RTS games, or real-time strategy games, are not as popular as they once were. As a result, the debut of each is a modest festival for genre enthusiasts. Ancestors: Legacy may not keep the most experienced players entertained for dozens of hours, but it will still enable you to have a wonderful time in the story and in the excellent multiplayer mode.
We are given six different tale situations, each with five steps. The missions are varied enough; we often begin by managing a small number of units, and following jobs entail larger-scale skirmishes. The initial Viking plot adequately teaches the most fundamental features of the game, if possibly a little too slowly. The gameplay is comparable to other strategy games, particularly those from the Relic company, such as Company of Heroes and Dawn of War. However, because weapons do not play a major role in this context, the discrepancies are inevitably fairly large. We, on the other hand, oversee entire departments rather than individual sections. In multiplayer mode, we observe parallels to the previously described games, where the most essential thing is to control the camps – control points on the map. They create resources, which allows us to manufacture additional soldiers and gather materials to upgrade our warriors. Controlling the map and attempting to reclaim and take over following settlements are the goals of online or computer skirmishes. We reinforce those we have, conduct offensive measures to confuse the adversary, or decide on a frontal attack with flank assistance. The maps are cleverly planned so that we may always attack from different angles.
Positioning is important since hitting from the side or the back decreases the opponents’ morale and, in actuality, merely weakens them. However, if at least one warrior remains alive, the unit can survive – in a difficult scenario, hit the retreat button, and the survivors escape to the base, where we can replace the losses. We can use healing anywhere on the map, except during conflict. Battles are exciting and involve thought, especially when it is critical to employ a defensive position correctly. We can erase the effects of the enemy’s charge if we activate it. Only with this mentality are we able to spot traps that would otherwise be undetectable. Properly positioned spikes and tar pits are also crucial components of defense.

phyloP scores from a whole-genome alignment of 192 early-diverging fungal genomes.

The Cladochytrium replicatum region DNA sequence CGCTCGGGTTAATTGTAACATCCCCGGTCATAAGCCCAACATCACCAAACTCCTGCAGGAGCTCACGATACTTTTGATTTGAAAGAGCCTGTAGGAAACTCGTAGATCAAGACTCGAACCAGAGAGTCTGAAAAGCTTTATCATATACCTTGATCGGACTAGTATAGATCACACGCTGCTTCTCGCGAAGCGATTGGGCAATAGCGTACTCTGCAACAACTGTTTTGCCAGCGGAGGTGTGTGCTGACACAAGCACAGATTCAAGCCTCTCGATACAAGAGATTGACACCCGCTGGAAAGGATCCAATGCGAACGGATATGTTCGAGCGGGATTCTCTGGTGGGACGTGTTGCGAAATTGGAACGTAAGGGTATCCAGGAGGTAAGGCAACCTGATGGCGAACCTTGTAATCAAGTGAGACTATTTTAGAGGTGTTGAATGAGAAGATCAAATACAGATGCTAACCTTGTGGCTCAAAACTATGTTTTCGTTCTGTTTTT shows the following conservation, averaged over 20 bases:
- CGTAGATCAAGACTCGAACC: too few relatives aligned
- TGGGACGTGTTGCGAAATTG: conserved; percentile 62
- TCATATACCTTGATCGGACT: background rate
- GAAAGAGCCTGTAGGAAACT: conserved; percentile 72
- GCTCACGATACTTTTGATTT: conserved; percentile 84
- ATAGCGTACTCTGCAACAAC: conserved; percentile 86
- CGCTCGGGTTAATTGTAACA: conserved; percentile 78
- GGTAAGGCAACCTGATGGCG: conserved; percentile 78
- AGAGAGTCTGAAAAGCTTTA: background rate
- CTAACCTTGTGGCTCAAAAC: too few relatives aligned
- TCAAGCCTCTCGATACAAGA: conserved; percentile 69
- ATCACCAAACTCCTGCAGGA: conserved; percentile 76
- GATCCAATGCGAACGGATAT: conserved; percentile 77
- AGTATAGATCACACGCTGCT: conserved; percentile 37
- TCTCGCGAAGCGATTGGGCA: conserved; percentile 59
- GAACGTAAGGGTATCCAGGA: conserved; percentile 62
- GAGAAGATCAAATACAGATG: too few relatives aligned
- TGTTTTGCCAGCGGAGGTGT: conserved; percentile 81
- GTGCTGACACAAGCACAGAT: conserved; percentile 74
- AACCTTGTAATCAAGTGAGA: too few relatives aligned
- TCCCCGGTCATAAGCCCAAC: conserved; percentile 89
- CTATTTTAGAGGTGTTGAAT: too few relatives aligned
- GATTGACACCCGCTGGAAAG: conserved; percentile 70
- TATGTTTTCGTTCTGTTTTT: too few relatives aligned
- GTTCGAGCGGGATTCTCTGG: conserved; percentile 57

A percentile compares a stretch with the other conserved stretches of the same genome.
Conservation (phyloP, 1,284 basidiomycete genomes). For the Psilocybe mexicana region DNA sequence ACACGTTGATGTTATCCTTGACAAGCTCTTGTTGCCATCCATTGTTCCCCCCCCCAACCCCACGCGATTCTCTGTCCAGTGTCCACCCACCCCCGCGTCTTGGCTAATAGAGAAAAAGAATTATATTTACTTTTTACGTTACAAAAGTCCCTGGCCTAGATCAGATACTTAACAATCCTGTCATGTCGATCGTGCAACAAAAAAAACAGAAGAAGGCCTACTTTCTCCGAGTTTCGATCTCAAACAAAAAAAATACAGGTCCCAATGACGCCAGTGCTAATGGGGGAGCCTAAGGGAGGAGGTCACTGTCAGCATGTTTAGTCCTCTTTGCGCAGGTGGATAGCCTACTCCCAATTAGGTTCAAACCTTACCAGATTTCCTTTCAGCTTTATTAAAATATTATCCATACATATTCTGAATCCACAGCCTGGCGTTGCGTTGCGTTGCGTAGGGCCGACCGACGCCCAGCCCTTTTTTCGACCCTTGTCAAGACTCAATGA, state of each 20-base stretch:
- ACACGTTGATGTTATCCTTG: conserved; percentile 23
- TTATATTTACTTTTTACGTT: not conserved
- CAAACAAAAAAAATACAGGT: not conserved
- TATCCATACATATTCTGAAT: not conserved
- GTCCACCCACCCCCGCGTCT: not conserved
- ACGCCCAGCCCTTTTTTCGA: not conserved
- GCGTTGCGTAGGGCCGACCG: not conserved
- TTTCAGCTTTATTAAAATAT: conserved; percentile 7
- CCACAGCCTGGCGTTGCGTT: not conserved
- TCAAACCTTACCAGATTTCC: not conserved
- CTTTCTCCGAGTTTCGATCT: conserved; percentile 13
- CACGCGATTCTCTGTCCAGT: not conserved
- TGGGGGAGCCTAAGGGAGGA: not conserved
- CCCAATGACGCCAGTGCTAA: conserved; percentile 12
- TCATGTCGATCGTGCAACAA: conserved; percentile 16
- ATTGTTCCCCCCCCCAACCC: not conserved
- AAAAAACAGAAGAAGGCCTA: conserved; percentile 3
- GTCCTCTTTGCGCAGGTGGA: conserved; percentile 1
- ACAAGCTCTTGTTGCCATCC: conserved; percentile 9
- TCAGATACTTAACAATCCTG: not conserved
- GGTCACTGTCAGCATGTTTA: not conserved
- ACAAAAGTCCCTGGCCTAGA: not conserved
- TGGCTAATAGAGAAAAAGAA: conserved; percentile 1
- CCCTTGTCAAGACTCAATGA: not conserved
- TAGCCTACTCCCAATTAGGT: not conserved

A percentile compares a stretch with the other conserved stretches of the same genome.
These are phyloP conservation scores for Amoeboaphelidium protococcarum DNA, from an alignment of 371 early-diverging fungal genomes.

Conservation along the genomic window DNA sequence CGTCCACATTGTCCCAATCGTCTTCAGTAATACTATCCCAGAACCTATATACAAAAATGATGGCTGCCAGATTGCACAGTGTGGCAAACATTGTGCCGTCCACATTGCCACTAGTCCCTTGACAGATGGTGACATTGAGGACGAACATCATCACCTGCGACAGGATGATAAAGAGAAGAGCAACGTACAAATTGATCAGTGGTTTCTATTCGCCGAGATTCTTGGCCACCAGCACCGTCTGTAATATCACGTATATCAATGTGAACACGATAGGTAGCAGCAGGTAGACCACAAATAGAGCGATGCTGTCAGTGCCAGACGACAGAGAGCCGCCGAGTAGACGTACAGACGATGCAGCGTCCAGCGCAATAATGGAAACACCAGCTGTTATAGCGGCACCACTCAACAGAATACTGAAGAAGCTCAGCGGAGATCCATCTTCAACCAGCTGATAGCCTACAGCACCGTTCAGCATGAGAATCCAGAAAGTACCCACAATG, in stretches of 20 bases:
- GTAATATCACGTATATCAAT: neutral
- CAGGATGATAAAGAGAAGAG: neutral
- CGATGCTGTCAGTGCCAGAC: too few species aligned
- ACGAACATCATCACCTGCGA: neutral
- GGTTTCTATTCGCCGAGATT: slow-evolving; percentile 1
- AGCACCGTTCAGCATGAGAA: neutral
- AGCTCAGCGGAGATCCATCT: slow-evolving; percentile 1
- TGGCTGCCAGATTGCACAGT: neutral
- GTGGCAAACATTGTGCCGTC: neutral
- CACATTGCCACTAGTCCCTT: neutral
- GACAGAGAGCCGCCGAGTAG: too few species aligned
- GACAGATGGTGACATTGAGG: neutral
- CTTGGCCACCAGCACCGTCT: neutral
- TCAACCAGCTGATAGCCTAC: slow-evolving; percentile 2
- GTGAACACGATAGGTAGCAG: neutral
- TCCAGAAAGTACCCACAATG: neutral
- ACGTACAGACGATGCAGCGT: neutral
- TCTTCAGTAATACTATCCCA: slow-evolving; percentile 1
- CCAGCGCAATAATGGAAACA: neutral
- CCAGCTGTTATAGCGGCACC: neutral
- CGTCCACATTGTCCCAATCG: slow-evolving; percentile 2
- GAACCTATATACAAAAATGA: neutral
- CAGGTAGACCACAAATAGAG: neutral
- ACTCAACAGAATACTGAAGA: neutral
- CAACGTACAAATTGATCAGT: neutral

However, it is more difficult to comprehend the necessity of excellent unit management throughout a campaign because the artificial intelligence seldom attempts to employ postures or attack from the flank effectively. As a result, the greatest delight from good plays happens in multiplayer mode – however novices may encounter difficulties and should practice against bots first. The four factions playable in the campaign – Vikings, Glades, Anglo-Saxons, and Germans – differ in various unique units and heroes, although they are all based on similar sorts of forces. Spearmen, ranged infantry, and troops armed with shields and swords form the foundation of every army. Add cavalry to sometimes charge the opponent. It’s a shame there aren’t more unit kinds, but it’s still not horrible. The lack of emphasis on micromanaging soldiers is a mild letdown. Maneuvering them during battle is extremely tough – and while it is realistic that a unit unified in combat cannot simply detach itself from the opponent, it has no bearing on the game’s enjoyment. It’s also odd that we can’t easily arrange numerous units in a row. These qualities might be due to the fact that the authors created the game for both PC and consoles. This is most likely why the maximum number of branches is ten, and the previously described micromanagement has receded into the background. However, it must be said that handling the controller is fairly easy – which is amazing given that the game is more intricate than, say, Halo Wars.
Importantly, the game is pretty remarkable, with high-quality images. This allows us to focus on the campaign, where we have more freedom and can zoom in on the camera to see harsh endings with a dramatic zoom. Mieszko I can create an impact by slaying adversaries with a sword. The soundtrack is also excellent, particularly in the Polan campaign.
Ancestors: Legacy might be a somewhat larger game with more troop kinds. Finally, we have a successful title that demonstrates what Gliwice’s Destructive Creations is capable of. It’s a decent RTS that may bring hours of entertainment.